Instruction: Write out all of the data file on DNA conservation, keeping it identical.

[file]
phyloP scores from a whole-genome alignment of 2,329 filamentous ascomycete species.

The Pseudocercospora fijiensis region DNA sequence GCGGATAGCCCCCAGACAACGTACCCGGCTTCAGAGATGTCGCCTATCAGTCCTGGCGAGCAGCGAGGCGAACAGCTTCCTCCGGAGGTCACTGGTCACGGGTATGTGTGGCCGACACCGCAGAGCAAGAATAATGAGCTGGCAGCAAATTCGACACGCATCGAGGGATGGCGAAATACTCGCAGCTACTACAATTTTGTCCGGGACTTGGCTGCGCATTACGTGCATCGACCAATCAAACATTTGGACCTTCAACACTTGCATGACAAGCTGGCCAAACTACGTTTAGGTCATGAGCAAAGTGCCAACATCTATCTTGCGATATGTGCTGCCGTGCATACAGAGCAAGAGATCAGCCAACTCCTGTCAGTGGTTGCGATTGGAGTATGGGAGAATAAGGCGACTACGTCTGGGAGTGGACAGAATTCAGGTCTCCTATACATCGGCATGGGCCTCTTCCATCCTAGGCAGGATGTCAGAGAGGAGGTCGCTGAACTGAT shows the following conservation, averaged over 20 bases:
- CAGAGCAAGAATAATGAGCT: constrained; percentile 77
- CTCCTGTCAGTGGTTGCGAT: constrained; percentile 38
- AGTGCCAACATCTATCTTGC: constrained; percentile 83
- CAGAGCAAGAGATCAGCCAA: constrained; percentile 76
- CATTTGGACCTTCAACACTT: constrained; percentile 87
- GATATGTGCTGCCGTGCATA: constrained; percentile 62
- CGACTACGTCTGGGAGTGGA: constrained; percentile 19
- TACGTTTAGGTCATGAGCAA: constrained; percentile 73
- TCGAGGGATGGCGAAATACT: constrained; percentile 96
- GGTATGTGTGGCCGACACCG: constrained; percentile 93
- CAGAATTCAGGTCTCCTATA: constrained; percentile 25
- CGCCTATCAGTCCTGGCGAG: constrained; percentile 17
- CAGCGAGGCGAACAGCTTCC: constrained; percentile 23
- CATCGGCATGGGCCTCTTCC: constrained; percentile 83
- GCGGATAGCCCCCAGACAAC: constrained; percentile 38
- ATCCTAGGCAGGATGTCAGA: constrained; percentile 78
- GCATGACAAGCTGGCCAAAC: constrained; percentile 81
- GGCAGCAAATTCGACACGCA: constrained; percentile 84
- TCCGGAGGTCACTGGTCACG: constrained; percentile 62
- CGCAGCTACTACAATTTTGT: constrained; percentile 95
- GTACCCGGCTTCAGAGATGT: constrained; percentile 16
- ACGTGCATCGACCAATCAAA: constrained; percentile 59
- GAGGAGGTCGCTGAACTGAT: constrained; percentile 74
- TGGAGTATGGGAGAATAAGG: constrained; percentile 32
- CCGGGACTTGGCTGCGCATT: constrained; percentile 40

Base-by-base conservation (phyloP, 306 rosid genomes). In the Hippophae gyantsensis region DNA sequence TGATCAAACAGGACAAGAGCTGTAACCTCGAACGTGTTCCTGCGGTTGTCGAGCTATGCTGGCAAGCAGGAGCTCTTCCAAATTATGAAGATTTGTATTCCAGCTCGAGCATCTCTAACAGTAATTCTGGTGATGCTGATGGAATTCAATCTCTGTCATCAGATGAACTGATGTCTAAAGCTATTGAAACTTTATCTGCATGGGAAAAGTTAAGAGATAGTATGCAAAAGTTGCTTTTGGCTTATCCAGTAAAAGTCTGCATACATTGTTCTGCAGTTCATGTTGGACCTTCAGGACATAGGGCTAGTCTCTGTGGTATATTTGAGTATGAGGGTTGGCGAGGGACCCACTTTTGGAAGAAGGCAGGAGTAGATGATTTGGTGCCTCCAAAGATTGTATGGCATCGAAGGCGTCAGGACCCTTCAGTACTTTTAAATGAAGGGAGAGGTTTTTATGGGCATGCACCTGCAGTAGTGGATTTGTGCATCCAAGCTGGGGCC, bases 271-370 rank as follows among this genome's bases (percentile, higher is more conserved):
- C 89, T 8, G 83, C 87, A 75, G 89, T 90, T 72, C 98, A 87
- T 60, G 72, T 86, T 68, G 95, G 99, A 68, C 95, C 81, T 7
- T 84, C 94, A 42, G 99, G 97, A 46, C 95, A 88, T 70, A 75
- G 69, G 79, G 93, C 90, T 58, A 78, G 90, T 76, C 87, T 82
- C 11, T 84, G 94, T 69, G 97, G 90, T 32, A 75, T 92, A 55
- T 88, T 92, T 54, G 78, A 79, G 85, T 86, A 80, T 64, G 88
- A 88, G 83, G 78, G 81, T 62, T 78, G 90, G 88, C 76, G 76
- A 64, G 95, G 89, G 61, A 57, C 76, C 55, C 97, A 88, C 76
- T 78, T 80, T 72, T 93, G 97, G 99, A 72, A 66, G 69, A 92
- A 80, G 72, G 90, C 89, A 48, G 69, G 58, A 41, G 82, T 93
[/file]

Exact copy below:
phyloP scores from a whole-genome alignment of 2,329 filamentous ascomycete species.

The Pseudocercospora fijiensis region DNA sequence GCGGATAGCCCCCAGACAACGTACCCGGCTTCAGAGATGTCGCCTATCAGTCCTGGCGAGCAGCGAGGCGAACAGCTTCCTCCGGAGGTCACTGGTCACGGGTATGTGTGGCCGACACCGCAGAGCAAGAATAATGAGCTGGCAGCAAATTCGACACGCATCGAGGGATGGCGAAATACTCGCAGCTACTACAATTTTGTCCGGGACTTGGCTGCGCATTACGTGCATCGACCAATCAAACATTTGGACCTTCAACACTTGCATGACAAGCTGGCCAAACTACGTTTAGGTCATGAGCAAAGTGCCAACATCTATCTTGCGATATGTGCTGCCGTGCATACAGAGCAAGAGATCAGCCAACTCCTGTCAGTGGTTGCGATTGGAGTATGGGAGAATAAGGCGACTACGTCTGGGAGTGGACAGAATTCAGGTCTCCTATACATCGGCATGGGCCTCTTCCATCCTAGGCAGGATGTCAGAGAGGAGGTCGCTGAACTGAT shows the following conservation, averaged over 20 bases:
- CAGAGCAAGAATAATGAGCT: constrained; percentile 77
- CTCCTGTCAGTGGTTGCGAT: constrained; percentile 38
- AGTGCCAACATCTATCTTGC: constrained; percentile 83
- CAGAGCAAGAGATCAGCCAA: constrained; percentile 76
- CATTTGGACCTTCAACACTT: constrained; percentile 87
- GATATGTGCTGCCGTGCATA: constrained; percentile 62
- CGACTACGTCTGGGAGTGGA: constrained; percentile 19
- TACGTTTAGGTCATGAGCAA: constrained; percentile 73
- TCGAGGGATGGCGAAATACT: constrained; percentile 96
- GGTATGTGTGGCCGACACCG: constrained; percentile 93
- CAGAATTCAGGTCTCCTATA: constrained; percentile 25
- CGCCTATCAGTCCTGGCGAG: constrained; percentile 17
- CAGCGAGGCGAACAGCTTCC: constrained; percentile 23
- CATCGGCATGGGCCTCTTCC: constrained; percentile 83
- GCGGATAGCCCCCAGACAAC: constrained; percentile 38
- ATCCTAGGCAGGATGTCAGA: constrained; percentile 78
- GCATGACAAGCTGGCCAAAC: constrained; percentile 81
- GGCAGCAAATTCGACACGCA: constrained; percentile 84
- TCCGGAGGTCACTGGTCACG: constrained; percentile 62
- CGCAGCTACTACAATTTTGT: constrained; percentile 95
- GTACCCGGCTTCAGAGATGT: constrained; percentile 16
- ACGTGCATCGACCAATCAAA: constrained; percentile 59
- GAGGAGGTCGCTGAACTGAT: constrained; percentile 74
- TGGAGTATGGGAGAATAAGG: constrained; percentile 32
- CCGGGACTTGGCTGCGCATT: constrained; percentile 40

Base-by-base conservation (phyloP, 306 rosid genomes). In the Hippophae gyantsensis region DNA sequence TGATCAAACAGGACAAGAGCTGTAACCTCGAACGTGTTCCTGCGGTTGTCGAGCTATGCTGGCAAGCAGGAGCTCTTCCAAATTATGAAGATTTGTATTCCAGCTCGAGCATCTCTAACAGTAATTCTGGTGATGCTGATGGAATTCAATCTCTGTCATCAGATGAACTGATGTCTAAAGCTATTGAAACTTTATCTGCATGGGAAAAGTTAAGAGATAGTATGCAAAAGTTGCTTTTGGCTTATCCAGTAAAAGTCTGCATACATTGTTCTGCAGTTCATGTTGGACCTTCAGGACATAGGGCTAGTCTCTGTGGTATATTTGAGTATGAGGGTTGGCGAGGGACCCACTTTTGGAAGAAGGCAGGAGTAGATGATTTGGTGCCTCCAAAGATTGTATGGCATCGAAGGCGTCAGGACCCTTCAGTACTTTTAAATGAAGGGAGAGGTTTTTATGGGCATGCACCTGCAGTAGTGGATTTGTGCATCCAAGCTGGGGCC, bases 271-370 rank as follows among this genome's bases (percentile, higher is more conserved):
- C 89, T 8, G 83, C 87, A 75, G 89, T 90, T 72, C 98, A 87
- T 60, G 72, T 86, T 68, G 95, G 99, A 68, C 95, C 81, T 7
- T 84, C 94, A 42, G 99, G 97, A 46, C 95, A 88, T 70, A 75
- G 69, G 79, G 93, C 90, T 58, A 78, G 90, T 76, C 87, T 82
- C 11, T 84, G 94, T 69, G 97, G 90, T 32, A 75, T 92, A 55
- T 88, T 92, T 54, G 78, A 79, G 85, T 86, A 80, T 64, G 88
- A 88, G 83, G 78, G 81, T 62, T 78, G 90, G 88, C 76, G 76
- A 64, G 95, G 89, G 61, A 57, C 76, C 55, C 97, A 88, C 76
- T 78, T 80, T 72, T 93, G 97, G 99, A 72, A 66, G 69, A 92
- A 80, G 72, G 90, C 89, A 48, G 69, G 58, A 41, G 82, T 93